Vigil honors, remembers Huerta
“We didn’t ask to go through this,” said Evelyn Huerta. “We just wanted him to be back. And now we’re grieving him.”
The Huerta family gathered Sunday night at Immaculate Conception Catholic Church for a vigil to honor the life and memory of Jesus Huerta. Through tears, Huerta’s sister spoke on behalf of the family asking the public to respect the memory of her brother.
Huerta, 17, was found dead in November while handcuffed in the backseat of a Durham PD police cruiser from what investigators said was a self-inflicted gunshot wound.
Huerta was picked up by officers after his family reported him missing.
“I beg of you, let his memory rest in peace,” she said. “Stop disrespecting him. Enough. Enough is enough. We all love him. Chuy was a loving son. He would make us happy when we were sad. Chuy was a shining star. He was a shining star that would light up our day.”
Before the vigil, separate protestors staged a march that began near Immaculate Conception and circuitously headed toward police headquarters. Six of those protesters were arrested.
About 200 people were on hand at Immaculate Conception to hear Huerta’s plea and show support for the family. Sharing fond memories of her brother, Huerta said that her brother was a loving son who cared about others.
“Someone tell us, who’s going to give that joy back to us,” she said. “Who’s going to give that strength back to us?”
The vigil was organized by several groups including Immaculate Conception Catholic Church, the Huerta Family, the Religious Coalition for a Nonviolent Durham, CAN, El Centro Hispano and Durham Congregations in Action.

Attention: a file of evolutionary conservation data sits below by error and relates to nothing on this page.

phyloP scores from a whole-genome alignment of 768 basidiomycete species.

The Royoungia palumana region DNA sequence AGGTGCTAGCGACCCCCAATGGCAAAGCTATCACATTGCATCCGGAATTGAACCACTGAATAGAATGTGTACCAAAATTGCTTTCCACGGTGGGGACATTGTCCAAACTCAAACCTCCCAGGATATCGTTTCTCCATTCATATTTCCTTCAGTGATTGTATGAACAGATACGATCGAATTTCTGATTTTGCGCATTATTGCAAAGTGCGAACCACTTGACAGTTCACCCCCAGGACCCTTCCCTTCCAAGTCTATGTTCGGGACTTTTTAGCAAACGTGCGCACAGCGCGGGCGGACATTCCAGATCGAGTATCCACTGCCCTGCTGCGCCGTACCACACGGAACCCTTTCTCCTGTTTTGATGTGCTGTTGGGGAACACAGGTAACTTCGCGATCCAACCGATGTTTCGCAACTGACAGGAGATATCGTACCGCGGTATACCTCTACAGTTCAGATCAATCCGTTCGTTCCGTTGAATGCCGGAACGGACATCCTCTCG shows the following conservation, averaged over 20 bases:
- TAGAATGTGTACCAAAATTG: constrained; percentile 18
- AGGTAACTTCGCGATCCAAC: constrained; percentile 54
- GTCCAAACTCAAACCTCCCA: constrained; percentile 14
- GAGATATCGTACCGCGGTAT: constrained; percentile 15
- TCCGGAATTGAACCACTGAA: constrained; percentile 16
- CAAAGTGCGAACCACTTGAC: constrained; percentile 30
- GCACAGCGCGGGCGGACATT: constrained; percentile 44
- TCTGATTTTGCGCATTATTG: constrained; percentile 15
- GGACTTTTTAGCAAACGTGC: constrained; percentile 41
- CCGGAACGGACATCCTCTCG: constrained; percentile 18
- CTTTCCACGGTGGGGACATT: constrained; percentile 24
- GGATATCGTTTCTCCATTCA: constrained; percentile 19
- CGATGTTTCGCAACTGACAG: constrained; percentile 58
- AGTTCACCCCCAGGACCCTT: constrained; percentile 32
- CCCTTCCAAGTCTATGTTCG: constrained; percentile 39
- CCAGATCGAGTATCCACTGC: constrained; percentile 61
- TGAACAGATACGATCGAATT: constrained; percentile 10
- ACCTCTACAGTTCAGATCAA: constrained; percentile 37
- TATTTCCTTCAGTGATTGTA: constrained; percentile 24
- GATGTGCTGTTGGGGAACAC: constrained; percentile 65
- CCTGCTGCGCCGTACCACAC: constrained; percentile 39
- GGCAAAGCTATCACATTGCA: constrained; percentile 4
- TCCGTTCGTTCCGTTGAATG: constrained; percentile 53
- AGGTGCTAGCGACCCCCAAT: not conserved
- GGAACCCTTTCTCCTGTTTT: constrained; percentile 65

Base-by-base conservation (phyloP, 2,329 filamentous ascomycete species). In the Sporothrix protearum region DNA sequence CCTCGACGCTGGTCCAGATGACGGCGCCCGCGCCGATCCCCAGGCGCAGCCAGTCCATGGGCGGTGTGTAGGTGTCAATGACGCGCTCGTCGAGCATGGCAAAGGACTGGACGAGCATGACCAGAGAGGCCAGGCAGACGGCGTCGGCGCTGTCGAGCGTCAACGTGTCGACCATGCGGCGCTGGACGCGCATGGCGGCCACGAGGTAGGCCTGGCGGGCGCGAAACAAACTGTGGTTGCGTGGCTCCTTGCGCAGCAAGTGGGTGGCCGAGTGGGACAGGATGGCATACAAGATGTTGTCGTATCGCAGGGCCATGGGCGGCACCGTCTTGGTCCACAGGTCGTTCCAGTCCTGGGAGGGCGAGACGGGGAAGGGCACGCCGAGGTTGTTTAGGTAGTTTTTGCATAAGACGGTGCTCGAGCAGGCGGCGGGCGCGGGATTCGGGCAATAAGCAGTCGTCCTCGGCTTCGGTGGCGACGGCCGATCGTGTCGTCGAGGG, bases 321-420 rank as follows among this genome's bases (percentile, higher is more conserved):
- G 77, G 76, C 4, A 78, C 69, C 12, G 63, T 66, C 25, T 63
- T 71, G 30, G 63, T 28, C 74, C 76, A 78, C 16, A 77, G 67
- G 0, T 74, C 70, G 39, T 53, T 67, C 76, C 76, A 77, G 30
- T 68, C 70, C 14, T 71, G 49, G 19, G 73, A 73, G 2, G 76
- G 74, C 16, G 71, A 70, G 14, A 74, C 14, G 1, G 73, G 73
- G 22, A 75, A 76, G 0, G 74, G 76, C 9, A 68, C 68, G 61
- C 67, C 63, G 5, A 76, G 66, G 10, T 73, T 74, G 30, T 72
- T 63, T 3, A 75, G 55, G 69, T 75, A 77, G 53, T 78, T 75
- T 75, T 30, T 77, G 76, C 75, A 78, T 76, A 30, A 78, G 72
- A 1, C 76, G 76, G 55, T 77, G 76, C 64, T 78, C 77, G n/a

Father Will McIntyre of Immaculate Conception said that the vigil was a time to remember Huerta “as a child of God and to remind ourselves and support ourselves in this time of grief and sadness.”
Sometimes we think of the person as one dimensional, as just a headline, but to the family, he is not a headline,” McIntyre said. “He is not a statistic. He is someone who is loved and missed dearly.
“There is sadness, hurt and even anger,” said McIntyre. “But for people of faith, life does not end even in death or when taken so young and so tragically. He is loved by his family and those who knew him and those who don’t know him but feel a connection because of when someone dies tragically.”
Among those in attendance were Durham Police Chief Jose Lopez Sr., Durham City Council Members Don Moffitt, Eddie Davis and Steve Schewel, Durham County Commissioner Brenda Howerton and State Sen. Mike Woodard.
The Rev. Anne E. Hodges-Copple of St. Luke’s Episcopal Church paralleled the life and death of Huerta with that of Jesus Christ, noting several similarities.
“I remember another Jesus. A Jesus who died a violent death,” she said. “I remember another Jesus whose family gathered at a tragic spot when everything seemed lost and dark and wrong.
“Then we remember that with God all things are possible and we remember that we will go in faith and in hope and in love,” said Hodges-Copple. “And we will remember Jesus as we seek truth, as we seek justice and as we seek mercy.”